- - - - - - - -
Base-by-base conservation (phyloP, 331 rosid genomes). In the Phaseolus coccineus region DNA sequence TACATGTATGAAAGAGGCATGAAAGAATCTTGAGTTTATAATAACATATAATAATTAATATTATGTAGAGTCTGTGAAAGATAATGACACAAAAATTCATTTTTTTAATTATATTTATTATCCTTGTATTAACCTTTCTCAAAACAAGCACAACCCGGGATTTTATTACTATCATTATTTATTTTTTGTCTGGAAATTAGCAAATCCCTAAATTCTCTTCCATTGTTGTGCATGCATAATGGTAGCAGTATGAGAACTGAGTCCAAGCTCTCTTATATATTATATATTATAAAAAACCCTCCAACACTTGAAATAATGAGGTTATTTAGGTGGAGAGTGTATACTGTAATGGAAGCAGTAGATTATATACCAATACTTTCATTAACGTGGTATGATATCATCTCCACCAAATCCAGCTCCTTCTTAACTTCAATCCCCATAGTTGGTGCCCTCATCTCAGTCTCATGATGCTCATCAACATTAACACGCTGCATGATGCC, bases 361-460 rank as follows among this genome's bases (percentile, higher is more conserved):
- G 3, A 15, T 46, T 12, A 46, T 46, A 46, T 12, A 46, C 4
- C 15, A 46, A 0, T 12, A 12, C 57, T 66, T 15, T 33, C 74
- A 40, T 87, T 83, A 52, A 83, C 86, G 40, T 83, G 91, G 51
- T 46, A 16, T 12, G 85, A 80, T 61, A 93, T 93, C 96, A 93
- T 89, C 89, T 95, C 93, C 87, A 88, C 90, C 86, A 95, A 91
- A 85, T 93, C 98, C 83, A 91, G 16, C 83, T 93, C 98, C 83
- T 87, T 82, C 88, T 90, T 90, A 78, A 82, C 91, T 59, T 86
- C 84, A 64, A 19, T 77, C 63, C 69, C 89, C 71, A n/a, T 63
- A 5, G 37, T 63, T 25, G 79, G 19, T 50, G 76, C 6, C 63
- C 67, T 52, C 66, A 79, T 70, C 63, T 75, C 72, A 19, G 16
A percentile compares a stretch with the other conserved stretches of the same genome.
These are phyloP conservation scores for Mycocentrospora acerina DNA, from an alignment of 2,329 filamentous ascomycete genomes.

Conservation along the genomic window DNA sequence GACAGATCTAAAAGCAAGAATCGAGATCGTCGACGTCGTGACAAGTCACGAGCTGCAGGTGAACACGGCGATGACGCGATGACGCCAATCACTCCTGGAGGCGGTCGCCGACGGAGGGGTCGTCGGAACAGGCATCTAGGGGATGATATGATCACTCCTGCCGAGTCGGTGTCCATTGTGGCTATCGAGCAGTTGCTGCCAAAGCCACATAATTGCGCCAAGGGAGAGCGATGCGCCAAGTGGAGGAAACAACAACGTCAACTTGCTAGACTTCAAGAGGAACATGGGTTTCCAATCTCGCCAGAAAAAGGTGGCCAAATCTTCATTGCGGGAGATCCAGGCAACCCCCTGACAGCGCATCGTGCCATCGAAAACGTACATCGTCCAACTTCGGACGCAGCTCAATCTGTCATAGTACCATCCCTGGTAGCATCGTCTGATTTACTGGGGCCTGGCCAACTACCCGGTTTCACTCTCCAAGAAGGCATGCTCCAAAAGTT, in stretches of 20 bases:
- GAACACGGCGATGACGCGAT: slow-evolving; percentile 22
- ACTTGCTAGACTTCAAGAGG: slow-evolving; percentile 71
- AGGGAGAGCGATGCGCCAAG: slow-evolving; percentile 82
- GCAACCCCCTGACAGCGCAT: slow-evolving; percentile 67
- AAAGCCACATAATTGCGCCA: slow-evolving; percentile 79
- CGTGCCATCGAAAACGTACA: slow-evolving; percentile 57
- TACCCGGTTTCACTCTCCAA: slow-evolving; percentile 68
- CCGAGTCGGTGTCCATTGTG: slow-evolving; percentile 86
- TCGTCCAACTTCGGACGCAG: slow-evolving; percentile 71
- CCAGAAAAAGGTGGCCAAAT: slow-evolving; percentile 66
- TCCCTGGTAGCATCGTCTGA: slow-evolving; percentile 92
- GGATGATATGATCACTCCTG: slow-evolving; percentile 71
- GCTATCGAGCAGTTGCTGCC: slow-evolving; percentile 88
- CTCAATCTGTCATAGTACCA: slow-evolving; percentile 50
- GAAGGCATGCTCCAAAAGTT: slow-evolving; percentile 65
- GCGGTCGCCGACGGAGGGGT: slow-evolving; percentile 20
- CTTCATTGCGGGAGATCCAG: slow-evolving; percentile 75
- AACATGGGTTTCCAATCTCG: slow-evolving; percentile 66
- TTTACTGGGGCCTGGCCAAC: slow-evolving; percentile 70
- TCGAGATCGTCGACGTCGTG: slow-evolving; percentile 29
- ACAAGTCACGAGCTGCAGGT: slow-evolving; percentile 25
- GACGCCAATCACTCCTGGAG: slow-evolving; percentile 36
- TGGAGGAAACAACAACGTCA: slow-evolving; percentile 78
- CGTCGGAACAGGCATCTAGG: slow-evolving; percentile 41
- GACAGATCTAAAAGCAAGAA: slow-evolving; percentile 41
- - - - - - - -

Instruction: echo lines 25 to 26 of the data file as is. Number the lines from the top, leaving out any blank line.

- TCCCTGGTAGCATCGTCTGA: slow-evolving; percentile 92
- GGATGATATGATCACTCCTG: slow-evolving; percentile 71